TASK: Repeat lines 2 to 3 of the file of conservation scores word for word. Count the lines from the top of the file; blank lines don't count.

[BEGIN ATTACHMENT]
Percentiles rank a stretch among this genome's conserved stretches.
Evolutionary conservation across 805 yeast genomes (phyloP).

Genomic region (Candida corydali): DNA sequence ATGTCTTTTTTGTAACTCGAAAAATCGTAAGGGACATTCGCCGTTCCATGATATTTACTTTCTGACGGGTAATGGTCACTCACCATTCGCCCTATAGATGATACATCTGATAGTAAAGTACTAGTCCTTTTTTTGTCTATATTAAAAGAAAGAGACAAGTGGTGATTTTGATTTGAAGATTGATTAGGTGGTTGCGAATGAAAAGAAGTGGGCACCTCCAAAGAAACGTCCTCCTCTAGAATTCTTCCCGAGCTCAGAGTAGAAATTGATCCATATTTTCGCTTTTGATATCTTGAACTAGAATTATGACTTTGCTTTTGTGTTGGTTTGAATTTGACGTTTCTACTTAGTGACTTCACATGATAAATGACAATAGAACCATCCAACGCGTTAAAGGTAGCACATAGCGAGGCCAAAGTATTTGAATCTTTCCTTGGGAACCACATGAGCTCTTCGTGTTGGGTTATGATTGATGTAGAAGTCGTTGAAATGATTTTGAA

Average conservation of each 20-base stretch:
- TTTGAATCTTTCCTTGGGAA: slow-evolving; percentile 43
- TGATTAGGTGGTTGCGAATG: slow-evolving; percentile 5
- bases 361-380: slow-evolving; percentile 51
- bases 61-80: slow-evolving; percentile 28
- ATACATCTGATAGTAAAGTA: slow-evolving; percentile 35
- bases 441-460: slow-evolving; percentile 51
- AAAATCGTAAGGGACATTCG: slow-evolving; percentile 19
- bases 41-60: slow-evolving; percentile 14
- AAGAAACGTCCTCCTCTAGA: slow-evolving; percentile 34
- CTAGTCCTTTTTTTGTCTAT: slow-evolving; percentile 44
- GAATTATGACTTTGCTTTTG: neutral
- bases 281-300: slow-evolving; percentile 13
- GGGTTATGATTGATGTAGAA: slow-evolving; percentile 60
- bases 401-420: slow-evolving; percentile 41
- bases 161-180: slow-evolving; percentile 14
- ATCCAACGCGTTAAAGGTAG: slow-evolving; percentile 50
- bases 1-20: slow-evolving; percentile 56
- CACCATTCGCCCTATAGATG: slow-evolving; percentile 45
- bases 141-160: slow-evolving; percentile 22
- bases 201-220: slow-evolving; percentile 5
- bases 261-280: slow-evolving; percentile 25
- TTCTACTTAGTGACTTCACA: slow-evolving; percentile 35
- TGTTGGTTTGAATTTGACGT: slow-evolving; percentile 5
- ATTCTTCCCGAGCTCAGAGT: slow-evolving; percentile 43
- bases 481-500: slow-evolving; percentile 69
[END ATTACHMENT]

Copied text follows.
Evolutionary conservation across 805 yeast genomes (phyloP).

Genomic region (Candida corydali): DNA sequence ATGTCTTTTTTGTAACTCGAAAAATCGTAAGGGACATTCGCCGTTCCATGATATTTACTTTCTGACGGGTAATGGTCACTCACCATTCGCCCTATAGATGATACATCTGATAGTAAAGTACTAGTCCTTTTTTTGTCTATATTAAAAGAAAGAGACAAGTGGTGATTTTGATTTGAAGATTGATTAGGTGGTTGCGAATGAAAAGAAGTGGGCACCTCCAAAGAAACGTCCTCCTCTAGAATTCTTCCCGAGCTCAGAGTAGAAATTGATCCATATTTTCGCTTTTGATATCTTGAACTAGAATTATGACTTTGCTTTTGTGTTGGTTTGAATTTGACGTTTCTACTTAGTGACTTCACATGATAAATGACAATAGAACCATCCAACGCGTTAAAGGTAGCACATAGCGAGGCCAAAGTATTTGAATCTTTCCTTGGGAACCACATGAGCTCTTCGTGTTGGGTTATGATTGATGTAGAAGTCGTTGAAATGATTTTGAA